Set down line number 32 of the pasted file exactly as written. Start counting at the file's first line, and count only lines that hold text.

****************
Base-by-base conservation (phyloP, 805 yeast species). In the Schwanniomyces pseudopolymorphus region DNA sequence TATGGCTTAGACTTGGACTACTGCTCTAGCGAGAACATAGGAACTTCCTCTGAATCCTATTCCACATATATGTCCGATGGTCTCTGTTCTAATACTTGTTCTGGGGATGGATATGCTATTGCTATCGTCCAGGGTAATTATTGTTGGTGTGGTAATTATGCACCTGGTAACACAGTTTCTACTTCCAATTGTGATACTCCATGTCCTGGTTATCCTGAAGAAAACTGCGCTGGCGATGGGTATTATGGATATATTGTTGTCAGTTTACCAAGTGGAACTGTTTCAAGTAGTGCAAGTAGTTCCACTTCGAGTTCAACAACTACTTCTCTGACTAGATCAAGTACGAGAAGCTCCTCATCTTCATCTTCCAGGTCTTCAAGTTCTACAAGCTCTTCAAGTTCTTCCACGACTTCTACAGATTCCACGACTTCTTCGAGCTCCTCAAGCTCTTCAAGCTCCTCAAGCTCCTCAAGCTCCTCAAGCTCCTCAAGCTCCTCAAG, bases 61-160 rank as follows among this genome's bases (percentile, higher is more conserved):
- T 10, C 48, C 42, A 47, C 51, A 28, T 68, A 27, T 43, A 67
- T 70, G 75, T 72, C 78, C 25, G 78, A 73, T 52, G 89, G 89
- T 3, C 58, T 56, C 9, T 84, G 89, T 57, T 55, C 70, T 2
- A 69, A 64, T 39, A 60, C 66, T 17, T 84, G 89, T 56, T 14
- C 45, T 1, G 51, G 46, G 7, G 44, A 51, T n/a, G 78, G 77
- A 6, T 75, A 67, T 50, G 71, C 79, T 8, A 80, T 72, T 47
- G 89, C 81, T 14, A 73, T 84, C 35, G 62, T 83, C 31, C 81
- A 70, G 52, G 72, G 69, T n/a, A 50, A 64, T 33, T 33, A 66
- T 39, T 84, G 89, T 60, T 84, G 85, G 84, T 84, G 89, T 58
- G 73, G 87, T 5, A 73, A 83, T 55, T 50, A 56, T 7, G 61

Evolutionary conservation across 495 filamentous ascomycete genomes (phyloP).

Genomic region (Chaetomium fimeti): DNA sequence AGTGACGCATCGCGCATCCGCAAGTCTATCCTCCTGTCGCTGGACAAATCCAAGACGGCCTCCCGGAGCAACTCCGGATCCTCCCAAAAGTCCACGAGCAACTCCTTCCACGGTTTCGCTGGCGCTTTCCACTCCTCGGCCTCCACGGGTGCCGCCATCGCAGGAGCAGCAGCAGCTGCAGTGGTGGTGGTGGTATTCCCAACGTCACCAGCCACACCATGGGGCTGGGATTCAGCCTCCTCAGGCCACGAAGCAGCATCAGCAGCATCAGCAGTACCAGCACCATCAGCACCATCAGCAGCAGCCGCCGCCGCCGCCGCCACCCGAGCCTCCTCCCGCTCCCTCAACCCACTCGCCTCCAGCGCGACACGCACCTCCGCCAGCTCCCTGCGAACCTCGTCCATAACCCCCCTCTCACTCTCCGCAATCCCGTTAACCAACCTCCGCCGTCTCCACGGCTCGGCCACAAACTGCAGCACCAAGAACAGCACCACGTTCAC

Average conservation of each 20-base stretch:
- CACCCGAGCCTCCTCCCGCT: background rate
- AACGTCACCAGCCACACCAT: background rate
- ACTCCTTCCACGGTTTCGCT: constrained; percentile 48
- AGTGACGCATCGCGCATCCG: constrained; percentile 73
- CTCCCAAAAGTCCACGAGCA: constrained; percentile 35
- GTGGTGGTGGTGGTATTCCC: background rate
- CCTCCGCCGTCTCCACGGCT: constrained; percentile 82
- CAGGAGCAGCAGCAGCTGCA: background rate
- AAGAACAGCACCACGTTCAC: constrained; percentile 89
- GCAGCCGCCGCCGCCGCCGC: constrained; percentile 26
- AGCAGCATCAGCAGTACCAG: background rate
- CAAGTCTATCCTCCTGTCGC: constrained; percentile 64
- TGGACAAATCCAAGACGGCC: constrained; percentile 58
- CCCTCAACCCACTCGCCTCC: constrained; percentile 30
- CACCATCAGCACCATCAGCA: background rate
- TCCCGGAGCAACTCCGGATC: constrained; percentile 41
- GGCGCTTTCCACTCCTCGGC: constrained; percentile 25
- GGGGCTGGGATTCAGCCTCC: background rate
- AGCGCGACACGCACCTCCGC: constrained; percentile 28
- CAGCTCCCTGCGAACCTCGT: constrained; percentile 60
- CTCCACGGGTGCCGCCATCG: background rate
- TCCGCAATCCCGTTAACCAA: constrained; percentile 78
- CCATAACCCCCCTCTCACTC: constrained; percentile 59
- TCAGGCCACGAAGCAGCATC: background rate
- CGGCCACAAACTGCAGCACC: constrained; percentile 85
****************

- GGGGCTGGGATTCAGCCTCC: background rate